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20 Years of Watchmaking  - Women's Watches: Part 3

20 Years of Watchmaking Women's Watches: Part 3

In 20 years, women’s watches (as well as their perception) have radically evolved – in part due to demand from a diverse clientele and also due to brand’s evolving understanding of what women are looking for in their watches*

It gets complicated

Growing interest in watches from women led to growing interest in something other than a quartz movement. Brands increasingly began to see that the appealing qualities of a watch went beyond aesthetics to include the inner mechanism. Frederique Constant had caught on to that early in the mid-1990s with the release of the Heart Beat, an accessibly priced watch with a heart-shaped dial opening revealing the movement inside. Breguet’s Reine de Naples collection has housed numerous complications over the years within its oblong-shaped case, from moon phase with day and night indicator to a striking hour mechanism. Several other watchmaking brands established themselves by not only highlighting the mechanics in ladies’ watches but also creating complications in their dedicated models. Patek Philippe has perhaps the largest offering when it comes to complications in ladies’ timepieces. An Annual Calendar with moon phases was introduced in 2005, the Ladies First Chronograph in 2009, followed by a split-seconds chronograph in 2011, and a perpetual calendar (the world’s thinnest at the time!) in 2012. The Ladies First Chronograph was also revamped, like the Twenty~4, from a cushion-shaped case with diamond-set dial to a round diamond-set case. In the case of the Ladies First Chronograph initially introduced in 2009, Patek Philippe took the opportunity of launching its CH 29-535 PS in-house movement after five years of development and showcased it in a ladies’ timepiece, thereby anchoring its commitment to women’s watches for any who might have doubted it. Coming from a leader in watchmaking like Patek Philippe, that was a signal that perhaps women weren’t disinterested in mechanical and complicated watches, but simply didn’t have the right pieces created with them in mind.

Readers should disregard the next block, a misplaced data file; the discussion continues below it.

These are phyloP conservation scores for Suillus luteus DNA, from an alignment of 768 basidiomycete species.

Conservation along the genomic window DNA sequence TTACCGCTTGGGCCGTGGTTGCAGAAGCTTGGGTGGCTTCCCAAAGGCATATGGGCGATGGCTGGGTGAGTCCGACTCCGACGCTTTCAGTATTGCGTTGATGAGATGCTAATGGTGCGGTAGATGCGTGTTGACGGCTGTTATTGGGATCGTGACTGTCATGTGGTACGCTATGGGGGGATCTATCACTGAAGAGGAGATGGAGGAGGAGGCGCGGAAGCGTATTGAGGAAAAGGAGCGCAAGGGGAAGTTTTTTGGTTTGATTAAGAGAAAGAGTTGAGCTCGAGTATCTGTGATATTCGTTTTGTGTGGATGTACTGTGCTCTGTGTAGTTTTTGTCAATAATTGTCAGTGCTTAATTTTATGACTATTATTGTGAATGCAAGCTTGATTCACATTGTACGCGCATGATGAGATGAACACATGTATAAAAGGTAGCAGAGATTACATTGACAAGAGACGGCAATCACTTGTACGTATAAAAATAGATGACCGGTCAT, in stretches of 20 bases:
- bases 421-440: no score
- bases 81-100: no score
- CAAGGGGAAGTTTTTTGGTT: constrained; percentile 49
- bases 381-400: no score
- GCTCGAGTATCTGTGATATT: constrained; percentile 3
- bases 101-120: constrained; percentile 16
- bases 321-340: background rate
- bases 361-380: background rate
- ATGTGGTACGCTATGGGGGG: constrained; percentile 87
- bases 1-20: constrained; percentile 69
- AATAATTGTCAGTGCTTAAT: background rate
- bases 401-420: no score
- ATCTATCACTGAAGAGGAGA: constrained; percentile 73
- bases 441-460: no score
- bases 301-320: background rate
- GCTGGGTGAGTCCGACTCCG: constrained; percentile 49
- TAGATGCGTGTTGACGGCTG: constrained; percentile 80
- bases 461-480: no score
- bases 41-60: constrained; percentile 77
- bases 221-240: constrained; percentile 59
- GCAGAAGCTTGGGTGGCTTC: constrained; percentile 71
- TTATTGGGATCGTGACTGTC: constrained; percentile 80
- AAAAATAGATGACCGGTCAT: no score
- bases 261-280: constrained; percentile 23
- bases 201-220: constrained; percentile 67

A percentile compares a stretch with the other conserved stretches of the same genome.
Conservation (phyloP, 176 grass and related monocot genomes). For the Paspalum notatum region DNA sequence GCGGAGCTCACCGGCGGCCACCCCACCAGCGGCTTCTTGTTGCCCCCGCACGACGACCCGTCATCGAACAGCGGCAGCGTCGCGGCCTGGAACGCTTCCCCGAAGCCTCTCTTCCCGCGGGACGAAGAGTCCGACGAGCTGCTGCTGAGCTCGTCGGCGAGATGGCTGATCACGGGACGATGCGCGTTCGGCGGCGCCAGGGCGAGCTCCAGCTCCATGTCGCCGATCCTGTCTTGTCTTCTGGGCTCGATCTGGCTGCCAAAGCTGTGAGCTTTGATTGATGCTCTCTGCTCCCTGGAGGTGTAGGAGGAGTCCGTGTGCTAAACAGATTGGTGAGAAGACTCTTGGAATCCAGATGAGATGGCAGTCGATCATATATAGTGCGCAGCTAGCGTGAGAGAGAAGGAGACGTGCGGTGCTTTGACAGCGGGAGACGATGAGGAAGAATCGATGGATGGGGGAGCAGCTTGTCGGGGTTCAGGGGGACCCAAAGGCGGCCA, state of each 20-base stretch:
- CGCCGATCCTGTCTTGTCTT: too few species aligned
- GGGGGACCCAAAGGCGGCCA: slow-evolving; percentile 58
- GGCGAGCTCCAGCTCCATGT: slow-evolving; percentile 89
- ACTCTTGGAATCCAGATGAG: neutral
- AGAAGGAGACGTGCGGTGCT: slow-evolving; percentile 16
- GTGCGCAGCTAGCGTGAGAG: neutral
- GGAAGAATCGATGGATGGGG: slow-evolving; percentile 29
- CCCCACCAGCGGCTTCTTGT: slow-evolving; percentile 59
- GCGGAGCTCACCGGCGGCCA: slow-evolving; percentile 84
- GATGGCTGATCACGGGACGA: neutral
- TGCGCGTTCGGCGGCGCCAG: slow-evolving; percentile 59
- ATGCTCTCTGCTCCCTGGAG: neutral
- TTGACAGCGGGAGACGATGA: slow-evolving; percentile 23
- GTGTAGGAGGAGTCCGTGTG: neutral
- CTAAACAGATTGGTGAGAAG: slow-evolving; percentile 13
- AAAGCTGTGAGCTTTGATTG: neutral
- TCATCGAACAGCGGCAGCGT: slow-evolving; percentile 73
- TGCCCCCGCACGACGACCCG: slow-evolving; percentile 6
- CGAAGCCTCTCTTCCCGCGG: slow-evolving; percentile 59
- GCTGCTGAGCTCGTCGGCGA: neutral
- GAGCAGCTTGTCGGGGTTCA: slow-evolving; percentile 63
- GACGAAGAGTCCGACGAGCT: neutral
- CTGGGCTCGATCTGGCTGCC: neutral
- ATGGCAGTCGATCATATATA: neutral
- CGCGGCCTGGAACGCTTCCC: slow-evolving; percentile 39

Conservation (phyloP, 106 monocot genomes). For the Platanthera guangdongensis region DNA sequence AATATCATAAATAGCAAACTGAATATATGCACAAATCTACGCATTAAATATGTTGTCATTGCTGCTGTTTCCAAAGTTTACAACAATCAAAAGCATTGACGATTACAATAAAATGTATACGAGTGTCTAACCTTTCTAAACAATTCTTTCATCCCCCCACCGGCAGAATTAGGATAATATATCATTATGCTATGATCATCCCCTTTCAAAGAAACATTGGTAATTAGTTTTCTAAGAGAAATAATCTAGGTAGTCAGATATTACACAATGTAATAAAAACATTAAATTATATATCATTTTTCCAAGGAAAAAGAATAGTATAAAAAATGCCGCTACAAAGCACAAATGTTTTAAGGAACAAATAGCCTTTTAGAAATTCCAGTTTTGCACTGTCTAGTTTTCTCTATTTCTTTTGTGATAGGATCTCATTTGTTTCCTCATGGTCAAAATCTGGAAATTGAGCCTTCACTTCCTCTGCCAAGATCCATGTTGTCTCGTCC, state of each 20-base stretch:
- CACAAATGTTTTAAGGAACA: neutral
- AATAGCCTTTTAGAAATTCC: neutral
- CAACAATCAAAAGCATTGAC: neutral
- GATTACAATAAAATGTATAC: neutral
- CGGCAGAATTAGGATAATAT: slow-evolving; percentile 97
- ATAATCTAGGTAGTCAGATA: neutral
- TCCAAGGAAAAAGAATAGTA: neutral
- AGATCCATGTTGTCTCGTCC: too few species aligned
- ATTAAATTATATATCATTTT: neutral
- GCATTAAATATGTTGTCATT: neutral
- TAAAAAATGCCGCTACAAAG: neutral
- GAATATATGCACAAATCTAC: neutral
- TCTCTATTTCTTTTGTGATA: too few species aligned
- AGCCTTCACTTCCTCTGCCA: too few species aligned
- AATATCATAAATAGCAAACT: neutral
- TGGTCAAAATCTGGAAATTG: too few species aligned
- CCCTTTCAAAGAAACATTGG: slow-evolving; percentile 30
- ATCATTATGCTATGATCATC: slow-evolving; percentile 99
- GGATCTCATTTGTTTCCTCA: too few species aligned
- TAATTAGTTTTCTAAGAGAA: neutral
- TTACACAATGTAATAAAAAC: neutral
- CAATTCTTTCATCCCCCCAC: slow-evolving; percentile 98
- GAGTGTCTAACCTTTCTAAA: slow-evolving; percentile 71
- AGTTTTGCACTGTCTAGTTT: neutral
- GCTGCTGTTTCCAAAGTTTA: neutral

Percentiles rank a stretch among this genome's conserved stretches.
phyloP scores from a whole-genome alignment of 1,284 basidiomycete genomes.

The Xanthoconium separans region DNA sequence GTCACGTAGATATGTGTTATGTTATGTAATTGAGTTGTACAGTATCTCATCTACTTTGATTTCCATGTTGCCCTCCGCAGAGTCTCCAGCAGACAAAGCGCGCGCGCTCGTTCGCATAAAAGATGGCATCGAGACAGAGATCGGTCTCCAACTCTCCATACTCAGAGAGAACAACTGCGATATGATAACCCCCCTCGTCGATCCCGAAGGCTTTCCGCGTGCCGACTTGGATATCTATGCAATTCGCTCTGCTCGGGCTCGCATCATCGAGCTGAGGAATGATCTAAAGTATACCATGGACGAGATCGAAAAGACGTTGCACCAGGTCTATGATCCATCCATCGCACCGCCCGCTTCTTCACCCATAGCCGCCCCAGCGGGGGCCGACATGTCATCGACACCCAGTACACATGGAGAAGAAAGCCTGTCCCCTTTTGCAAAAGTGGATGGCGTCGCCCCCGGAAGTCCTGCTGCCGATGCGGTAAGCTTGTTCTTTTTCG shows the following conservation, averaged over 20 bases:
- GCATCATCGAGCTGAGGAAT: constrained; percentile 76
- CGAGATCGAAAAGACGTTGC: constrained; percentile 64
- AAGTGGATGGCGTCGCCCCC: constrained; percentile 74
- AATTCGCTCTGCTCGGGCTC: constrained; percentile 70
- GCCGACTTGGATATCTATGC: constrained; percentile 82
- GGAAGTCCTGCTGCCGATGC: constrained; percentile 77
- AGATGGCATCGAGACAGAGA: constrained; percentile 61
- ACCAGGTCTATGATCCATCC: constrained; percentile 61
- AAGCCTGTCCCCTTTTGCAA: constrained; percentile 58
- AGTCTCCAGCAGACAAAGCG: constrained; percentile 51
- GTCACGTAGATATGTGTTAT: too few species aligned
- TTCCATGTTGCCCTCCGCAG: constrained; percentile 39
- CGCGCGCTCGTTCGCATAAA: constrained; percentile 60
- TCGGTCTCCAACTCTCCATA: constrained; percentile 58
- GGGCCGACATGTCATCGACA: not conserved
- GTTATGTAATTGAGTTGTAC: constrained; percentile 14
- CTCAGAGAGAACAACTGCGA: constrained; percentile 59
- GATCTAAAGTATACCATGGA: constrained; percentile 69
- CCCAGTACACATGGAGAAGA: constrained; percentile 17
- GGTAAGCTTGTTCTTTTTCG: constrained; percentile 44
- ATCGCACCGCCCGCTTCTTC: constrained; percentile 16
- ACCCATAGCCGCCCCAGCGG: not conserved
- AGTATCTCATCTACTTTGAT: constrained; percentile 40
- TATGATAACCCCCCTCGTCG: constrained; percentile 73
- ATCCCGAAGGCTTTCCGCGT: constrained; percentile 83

Des montres féminines : Partie 3

Ref. 7150/250R-001 © Patek Philippe

Another leader in complications for women is undoubtedly Van Cleef & Arpels, which introduced the Lady Arpels Centenaire in 2006, serving as the launchpad for the brand’s Poetic Complications collection. Inspired by nature’s romanticism and storytelling, Van Cleef & Arpels approached complications in (primarily) ladies’ watches with a certain sense of wonder, combining mechanics with traditional enamel work in pieces full of colour and passion.

Des montres féminines : Partie 3

Pont des amoureux © Van Cleef & Arpels

Following the Centenaire, Van Cleef & Arpels continued presenting complications with watches such as the Journée à Paris in 2009, the Pont des Amoureux in 2010, Poetic Wish in 2012 and the Lady Arpels Ballerine Enchantée in 2013, which won the GPHG prize in the Ladies’ Complications category (a new category introduced that same year, showing increased recognition of complications in women’s watches).

Des montres féminines : Partie 3

Ballerine enchantée © Van Cleef & Arpels